Oakland company focus of pollution investigation
OAKLAND, Calif. (KGO) -- An Oakland metal plating company is in the crosshairs of a federal pollution investigation. The ABC7 I-Team learned exclusively that the plant was being raided and was there when it happened. The company has a record of doing wrong.
No one involved in this raid will talk on camera, but I've been able to piece together what's happened from sources. Investigators suspect that the company, ED Coat, is repeating violations that led to felony convictions and a huge fine under the Clean Water Act 10 years ago.
A task force with dozens of members from the federal EPA criminal investigation division, Cal/EPA, and the Alameda County District Attorney's Environmental Protection Division served a search warrant on e ED Coat Thursday morning.
The company, on Fourth Street in Oakland, performs metal plating on small machine parts up and on pieces as big as computer chassis.
Agents interviewed employees, sampled water coming out of the building, and tested nearby sewers.
Law enforcement sources tell the I-Team they suspect ED Coat was bypassing its internal waste water system and pumping dangerous metals straight into the public sewer system. The fear is that the metals could overwhelm the local waste water treatment plant causing it to fail, sending thousands of gallons of untreated sewage straight into the bay.
"The concern is when any facility discharges heavily toxic materials to the treatment plant, is that the treatment plant is going to lose its ability to treat not only that wastewater, but everything else it receives from the entire city," Jason Flanders, of San Francisco Baykeeper, said.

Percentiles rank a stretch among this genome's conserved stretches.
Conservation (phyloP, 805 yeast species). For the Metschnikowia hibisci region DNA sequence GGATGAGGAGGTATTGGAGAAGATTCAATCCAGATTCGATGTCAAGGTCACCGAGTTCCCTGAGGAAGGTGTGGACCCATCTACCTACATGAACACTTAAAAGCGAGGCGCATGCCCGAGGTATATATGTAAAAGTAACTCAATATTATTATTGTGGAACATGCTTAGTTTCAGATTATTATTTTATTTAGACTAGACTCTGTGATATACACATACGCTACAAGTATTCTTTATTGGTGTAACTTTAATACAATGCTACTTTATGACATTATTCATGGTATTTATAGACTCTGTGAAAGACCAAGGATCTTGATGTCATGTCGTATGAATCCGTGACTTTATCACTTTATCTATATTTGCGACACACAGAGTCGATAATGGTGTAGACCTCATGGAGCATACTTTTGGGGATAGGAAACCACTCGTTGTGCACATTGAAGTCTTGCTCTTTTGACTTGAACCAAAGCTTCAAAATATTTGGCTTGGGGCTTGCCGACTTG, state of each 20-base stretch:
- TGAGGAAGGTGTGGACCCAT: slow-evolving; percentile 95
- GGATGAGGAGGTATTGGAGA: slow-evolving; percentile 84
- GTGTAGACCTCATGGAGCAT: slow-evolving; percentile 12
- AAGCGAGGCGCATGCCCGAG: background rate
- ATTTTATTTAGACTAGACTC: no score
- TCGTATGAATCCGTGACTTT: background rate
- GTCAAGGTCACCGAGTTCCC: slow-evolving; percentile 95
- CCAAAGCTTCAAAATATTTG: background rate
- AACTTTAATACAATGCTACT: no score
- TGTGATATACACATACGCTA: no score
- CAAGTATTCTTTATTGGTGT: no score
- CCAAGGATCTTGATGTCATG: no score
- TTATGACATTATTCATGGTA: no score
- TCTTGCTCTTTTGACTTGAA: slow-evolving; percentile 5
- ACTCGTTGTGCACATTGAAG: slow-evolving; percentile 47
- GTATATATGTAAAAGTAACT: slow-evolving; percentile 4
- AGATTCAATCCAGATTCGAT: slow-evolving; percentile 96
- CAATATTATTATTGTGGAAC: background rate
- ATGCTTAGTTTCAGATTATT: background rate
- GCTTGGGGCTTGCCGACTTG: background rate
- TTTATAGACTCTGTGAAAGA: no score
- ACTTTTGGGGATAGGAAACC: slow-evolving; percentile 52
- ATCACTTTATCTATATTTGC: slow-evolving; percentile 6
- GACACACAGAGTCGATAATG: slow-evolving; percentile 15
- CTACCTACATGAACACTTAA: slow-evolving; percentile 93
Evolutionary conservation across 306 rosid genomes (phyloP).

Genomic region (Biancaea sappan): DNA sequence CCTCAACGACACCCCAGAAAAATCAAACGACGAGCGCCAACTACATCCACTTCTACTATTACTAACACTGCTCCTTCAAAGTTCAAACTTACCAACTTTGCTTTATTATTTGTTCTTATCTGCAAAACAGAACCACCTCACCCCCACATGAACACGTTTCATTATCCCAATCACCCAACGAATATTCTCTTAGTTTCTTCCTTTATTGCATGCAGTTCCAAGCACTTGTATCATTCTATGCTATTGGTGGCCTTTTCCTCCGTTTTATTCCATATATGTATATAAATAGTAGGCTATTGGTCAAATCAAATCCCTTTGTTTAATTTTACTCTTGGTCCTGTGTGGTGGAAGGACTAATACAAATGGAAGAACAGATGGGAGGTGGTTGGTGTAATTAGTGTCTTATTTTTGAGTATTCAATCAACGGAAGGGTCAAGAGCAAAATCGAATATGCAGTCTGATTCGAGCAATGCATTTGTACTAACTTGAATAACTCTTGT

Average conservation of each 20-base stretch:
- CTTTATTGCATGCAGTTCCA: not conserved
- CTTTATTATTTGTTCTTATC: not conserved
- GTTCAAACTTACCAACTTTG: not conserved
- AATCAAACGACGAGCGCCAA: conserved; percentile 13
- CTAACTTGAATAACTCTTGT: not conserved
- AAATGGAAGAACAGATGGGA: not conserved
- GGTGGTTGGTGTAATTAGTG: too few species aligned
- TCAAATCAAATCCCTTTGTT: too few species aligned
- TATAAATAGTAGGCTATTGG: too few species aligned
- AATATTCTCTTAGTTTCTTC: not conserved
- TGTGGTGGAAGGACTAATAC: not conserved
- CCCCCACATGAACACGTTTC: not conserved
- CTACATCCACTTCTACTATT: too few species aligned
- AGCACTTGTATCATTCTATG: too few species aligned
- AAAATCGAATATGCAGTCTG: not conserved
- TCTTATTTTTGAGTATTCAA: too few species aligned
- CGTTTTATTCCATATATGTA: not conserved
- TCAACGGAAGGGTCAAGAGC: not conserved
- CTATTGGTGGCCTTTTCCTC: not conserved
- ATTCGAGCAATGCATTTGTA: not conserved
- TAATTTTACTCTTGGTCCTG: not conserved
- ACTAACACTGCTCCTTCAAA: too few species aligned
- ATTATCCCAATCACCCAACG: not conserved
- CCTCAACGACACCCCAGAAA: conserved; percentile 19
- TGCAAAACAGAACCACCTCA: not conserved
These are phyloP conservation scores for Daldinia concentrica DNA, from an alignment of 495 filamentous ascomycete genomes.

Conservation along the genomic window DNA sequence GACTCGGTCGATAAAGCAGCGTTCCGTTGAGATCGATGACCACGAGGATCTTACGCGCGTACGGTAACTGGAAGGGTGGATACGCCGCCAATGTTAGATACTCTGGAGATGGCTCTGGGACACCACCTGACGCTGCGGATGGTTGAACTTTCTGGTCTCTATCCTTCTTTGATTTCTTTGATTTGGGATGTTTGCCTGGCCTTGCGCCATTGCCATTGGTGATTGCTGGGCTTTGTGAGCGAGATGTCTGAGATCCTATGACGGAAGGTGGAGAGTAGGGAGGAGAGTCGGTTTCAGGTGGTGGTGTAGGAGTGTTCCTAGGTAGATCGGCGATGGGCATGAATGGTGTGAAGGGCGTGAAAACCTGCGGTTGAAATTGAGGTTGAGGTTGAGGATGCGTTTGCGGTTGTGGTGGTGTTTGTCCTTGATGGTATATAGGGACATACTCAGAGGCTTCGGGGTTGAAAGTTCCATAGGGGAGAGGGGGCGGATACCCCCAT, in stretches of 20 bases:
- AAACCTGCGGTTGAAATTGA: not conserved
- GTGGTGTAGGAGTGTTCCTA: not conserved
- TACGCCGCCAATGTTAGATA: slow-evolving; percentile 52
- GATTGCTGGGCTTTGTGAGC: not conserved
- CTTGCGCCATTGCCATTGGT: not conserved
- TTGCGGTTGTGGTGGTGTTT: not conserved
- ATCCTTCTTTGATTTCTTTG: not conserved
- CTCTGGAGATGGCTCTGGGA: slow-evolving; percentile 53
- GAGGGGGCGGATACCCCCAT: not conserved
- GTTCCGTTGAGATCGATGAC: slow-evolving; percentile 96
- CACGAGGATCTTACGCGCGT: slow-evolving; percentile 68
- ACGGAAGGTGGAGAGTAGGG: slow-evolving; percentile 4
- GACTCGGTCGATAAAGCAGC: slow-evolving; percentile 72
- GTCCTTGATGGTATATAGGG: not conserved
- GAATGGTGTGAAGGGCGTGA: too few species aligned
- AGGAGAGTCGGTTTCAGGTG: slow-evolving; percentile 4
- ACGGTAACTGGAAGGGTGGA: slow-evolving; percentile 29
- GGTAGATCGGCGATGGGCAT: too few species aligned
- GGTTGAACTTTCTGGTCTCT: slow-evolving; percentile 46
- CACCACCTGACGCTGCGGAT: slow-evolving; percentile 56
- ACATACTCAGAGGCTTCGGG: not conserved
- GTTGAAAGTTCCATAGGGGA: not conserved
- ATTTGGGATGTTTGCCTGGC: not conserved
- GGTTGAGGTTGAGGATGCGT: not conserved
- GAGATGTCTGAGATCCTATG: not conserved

A similar investigation in 2001 found that ED Coat had installed bypass valves that diverted wastewater containing high levels of cadmium, chromium, copper, cyanide, lead and zinc straight to the sewers.
That case lead to a felony conviction for ED Coat owner Jerry Rossi and six months of house arrest. The company also had to pay a $385,000 fine, the most allowed under the Clean Water Act at the time.
Late Thursday, the I-Team spoke by phone with Lisa Rossi, the company's operations manager and Jerry Rossi's daughter. She denied that the company is dumping its waste water into the sewers. She says they've been working with East Bay MUD to make sure the company was in compliance and that it's been "a difficult and long battle."
There have been no charges in this case -- it's an ongoing investigation.
oakland, environmental protection agency, pollution, i-team
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